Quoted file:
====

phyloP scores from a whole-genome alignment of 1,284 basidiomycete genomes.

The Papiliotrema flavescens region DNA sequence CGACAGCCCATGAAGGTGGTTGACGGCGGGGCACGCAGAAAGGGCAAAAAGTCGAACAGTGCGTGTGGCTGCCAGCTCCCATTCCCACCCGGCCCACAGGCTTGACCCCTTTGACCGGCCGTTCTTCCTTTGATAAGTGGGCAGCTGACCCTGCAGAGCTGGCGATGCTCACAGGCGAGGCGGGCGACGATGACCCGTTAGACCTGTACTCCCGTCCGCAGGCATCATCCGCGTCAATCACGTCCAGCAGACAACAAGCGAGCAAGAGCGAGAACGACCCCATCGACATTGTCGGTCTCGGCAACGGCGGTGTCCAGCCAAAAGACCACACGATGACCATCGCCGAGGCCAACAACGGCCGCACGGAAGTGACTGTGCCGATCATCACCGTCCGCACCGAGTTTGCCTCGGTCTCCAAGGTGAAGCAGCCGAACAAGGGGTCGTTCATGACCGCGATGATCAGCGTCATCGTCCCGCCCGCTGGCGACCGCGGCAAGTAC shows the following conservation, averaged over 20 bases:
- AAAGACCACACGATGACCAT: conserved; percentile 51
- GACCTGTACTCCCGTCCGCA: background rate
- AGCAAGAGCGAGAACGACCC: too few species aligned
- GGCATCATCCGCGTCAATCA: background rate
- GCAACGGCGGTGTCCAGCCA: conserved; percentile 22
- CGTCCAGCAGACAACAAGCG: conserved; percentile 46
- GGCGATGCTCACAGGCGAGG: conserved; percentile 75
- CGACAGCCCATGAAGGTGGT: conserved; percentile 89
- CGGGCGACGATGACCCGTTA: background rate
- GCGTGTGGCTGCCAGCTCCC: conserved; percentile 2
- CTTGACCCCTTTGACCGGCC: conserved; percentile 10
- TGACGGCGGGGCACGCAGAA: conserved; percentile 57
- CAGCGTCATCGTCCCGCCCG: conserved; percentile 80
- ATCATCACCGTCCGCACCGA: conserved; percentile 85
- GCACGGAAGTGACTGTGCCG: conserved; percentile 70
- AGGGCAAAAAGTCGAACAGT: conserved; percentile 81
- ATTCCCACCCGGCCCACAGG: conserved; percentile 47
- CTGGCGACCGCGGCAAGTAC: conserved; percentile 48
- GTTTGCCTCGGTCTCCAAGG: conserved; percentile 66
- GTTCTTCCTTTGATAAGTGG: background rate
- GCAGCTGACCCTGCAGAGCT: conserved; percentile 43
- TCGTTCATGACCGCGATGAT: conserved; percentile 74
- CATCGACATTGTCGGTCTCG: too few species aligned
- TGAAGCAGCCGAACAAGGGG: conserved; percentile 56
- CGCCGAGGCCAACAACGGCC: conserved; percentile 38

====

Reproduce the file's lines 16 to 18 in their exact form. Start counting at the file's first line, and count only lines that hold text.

- ATCATCACCGTCCGCACCGA: conserved; percentile 85
- GCACGGAAGTGACTGTGCCG: conserved; percentile 70
- AGGGCAAAAAGTCGAACAGT: conserved; percentile 81